Sergeant Thomas Reed - Tom Reed for Congress
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Sergeant Thomas Reed

MAJOR THOMAS W. REED

 

It was on the night of March 26, 1945. There was a full moon that night over Germany. Orders were given to the men to advance on the city of Ludwigshafen, Germany. Sergeant Thomas Reed, at the age of 19, was placed in command of the 60mm Mortar Squad of Company A, 301st Infantry, 3rd Platoon. On this night, Sergeant Reed was still recovering from wounds sustained 24 days earlier. He earned a Purple Heart for injuries on March 2, 1945.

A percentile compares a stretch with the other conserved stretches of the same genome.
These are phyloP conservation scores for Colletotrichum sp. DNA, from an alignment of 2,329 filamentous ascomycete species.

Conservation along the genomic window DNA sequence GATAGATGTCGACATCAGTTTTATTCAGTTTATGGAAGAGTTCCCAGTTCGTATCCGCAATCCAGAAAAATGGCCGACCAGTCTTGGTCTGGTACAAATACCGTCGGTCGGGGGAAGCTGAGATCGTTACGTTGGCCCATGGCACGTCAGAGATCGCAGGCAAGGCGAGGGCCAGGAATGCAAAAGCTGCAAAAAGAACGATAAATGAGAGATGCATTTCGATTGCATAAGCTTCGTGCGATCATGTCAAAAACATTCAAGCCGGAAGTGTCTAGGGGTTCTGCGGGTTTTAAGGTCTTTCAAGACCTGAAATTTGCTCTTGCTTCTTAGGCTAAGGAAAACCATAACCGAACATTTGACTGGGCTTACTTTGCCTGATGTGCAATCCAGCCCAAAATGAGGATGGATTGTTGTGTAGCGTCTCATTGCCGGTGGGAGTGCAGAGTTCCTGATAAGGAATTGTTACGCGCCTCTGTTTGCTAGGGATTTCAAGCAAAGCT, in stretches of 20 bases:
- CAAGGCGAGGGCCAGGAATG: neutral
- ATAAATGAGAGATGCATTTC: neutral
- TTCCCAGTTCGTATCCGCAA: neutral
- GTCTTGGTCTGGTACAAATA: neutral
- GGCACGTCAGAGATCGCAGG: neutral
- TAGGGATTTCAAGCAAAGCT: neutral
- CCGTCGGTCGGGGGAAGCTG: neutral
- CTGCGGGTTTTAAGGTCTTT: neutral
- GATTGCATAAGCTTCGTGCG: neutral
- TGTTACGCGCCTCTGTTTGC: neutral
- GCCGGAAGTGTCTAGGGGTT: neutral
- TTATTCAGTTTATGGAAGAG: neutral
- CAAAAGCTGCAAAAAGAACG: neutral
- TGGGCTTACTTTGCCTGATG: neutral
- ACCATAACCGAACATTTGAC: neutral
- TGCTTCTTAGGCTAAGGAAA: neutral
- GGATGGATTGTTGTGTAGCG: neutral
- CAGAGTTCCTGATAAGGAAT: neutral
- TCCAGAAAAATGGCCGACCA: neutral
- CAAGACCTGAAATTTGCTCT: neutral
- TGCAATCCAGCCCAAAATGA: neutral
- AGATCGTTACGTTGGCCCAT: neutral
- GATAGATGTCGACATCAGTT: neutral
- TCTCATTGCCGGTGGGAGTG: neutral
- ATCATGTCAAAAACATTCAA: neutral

At dark, this Platoon of men moved through the chemical factories in the town and was advancing down a street in Ludwigshafen, Germany, aware that German soldiers were known to be nearby. Unknowingly, several of the forward advancing American men went beyond a bunker of German soldiers, where the Germans waited quietly with their machine gun ready to fire. As several of the Americans guided past about 60 yards, the German soldiers then opened fire on the middle group of the advancing American Soldiers. Some American soldiers were killed and the others were quickly pinned down by enemy fire. From his position, Sergeant Reed had a clear and direct site on the enemy location; he assembled his mortar and fired a shell at the flashes of fire coming from the German machine gun. The Germans then turned their machine gun toward the flash of light that came from where the mortar shell was fired. One of the bullets hit a mortar shell that was in the hand of Sergeant Reed, causing it to explode. This explosion caused burns on his wrist, neck, and face. Although wounded, Sergeant Reed continued to fire mortar shells toward the enemy bunker and was able to get six more shells off, with at least one round killing at least one German. Sergeant Reed was still under machine gun fire when a bullet from the German machine gun hit the tube of the mortar, crimping the tube, causing the seventh shell to be jammed. With his mortar inoperative, Sergeant Reed then advanced on the enemy position and killed the one remaining German with a shot from his service pistol at close range. Sergeant Reed then covered the street from the enemy position while his Platoon regrouped and reorganized.

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